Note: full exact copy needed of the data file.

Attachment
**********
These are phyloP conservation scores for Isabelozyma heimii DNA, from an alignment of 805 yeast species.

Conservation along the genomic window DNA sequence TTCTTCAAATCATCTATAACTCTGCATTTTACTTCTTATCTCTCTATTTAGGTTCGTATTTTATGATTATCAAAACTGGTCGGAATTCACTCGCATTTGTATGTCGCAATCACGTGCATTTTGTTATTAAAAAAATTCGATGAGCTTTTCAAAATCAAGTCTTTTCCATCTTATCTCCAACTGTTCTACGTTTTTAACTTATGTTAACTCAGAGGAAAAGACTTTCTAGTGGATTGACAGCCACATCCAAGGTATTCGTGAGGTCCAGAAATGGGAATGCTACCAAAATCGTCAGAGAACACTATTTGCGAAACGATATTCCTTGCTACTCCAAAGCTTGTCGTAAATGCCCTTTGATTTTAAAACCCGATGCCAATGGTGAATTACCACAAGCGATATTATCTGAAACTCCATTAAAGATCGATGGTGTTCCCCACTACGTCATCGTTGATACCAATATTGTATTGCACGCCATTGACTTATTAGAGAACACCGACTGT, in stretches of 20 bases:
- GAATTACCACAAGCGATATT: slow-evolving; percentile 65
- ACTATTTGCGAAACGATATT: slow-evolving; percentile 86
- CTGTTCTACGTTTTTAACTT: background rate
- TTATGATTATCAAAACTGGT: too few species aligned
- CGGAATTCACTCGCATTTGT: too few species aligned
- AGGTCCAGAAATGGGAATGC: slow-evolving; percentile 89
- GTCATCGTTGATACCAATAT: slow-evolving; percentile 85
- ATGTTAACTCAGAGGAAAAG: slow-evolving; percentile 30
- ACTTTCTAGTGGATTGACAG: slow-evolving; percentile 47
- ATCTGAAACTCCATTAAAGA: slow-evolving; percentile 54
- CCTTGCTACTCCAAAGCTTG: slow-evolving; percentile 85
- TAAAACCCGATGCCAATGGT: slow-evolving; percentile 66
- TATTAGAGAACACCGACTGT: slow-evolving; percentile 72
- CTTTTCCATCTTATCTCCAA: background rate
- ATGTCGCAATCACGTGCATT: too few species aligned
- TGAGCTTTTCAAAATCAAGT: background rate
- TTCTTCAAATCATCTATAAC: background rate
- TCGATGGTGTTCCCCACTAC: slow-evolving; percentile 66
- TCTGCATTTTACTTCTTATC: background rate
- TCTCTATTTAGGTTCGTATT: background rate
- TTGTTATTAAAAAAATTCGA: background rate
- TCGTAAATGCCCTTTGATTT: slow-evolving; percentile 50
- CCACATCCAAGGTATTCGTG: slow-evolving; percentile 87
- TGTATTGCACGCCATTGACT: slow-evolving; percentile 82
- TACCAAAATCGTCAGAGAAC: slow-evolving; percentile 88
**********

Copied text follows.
These are phyloP conservation scores for Isabelozyma heimii DNA, from an alignment of 805 yeast species.

Conservation along the genomic window DNA sequence TTCTTCAAATCATCTATAACTCTGCATTTTACTTCTTATCTCTCTATTTAGGTTCGTATTTTATGATTATCAAAACTGGTCGGAATTCACTCGCATTTGTATGTCGCAATCACGTGCATTTTGTTATTAAAAAAATTCGATGAGCTTTTCAAAATCAAGTCTTTTCCATCTTATCTCCAACTGTTCTACGTTTTTAACTTATGTTAACTCAGAGGAAAAGACTTTCTAGTGGATTGACAGCCACATCCAAGGTATTCGTGAGGTCCAGAAATGGGAATGCTACCAAAATCGTCAGAGAACACTATTTGCGAAACGATATTCCTTGCTACTCCAAAGCTTGTCGTAAATGCCCTTTGATTTTAAAACCCGATGCCAATGGTGAATTACCACAAGCGATATTATCTGAAACTCCATTAAAGATCGATGGTGTTCCCCACTACGTCATCGTTGATACCAATATTGTATTGCACGCCATTGACTTATTAGAGAACACCGACTGT, in stretches of 20 bases:
- GAATTACCACAAGCGATATT: slow-evolving; percentile 65
- ACTATTTGCGAAACGATATT: slow-evolving; percentile 86
- CTGTTCTACGTTTTTAACTT: background rate
- TTATGATTATCAAAACTGGT: too few species aligned
- CGGAATTCACTCGCATTTGT: too few species aligned
- AGGTCCAGAAATGGGAATGC: slow-evolving; percentile 89
- GTCATCGTTGATACCAATAT: slow-evolving; percentile 85
- ATGTTAACTCAGAGGAAAAG: slow-evolving; percentile 30
- ACTTTCTAGTGGATTGACAG: slow-evolving; percentile 47
- ATCTGAAACTCCATTAAAGA: slow-evolving; percentile 54
- CCTTGCTACTCCAAAGCTTG: slow-evolving; percentile 85
- TAAAACCCGATGCCAATGGT: slow-evolving; percentile 66
- TATTAGAGAACACCGACTGT: slow-evolving; percentile 72
- CTTTTCCATCTTATCTCCAA: background rate
- ATGTCGCAATCACGTGCATT: too few species aligned
- TGAGCTTTTCAAAATCAAGT: background rate
- TTCTTCAAATCATCTATAAC: background rate
- TCGATGGTGTTCCCCACTAC: slow-evolving; percentile 66
- TCTGCATTTTACTTCTTATC: background rate
- TCTCTATTTAGGTTCGTATT: background rate
- TTGTTATTAAAAAAATTCGA: background rate
- TCGTAAATGCCCTTTGATTT: slow-evolving; percentile 50
- CCACATCCAAGGTATTCGTG: slow-evolving; percentile 87
- TGTATTGCACGCCATTGACT: slow-evolving; percentile 82
- TACCAAAATCGTCAGAGAAC: slow-evolving; percentile 88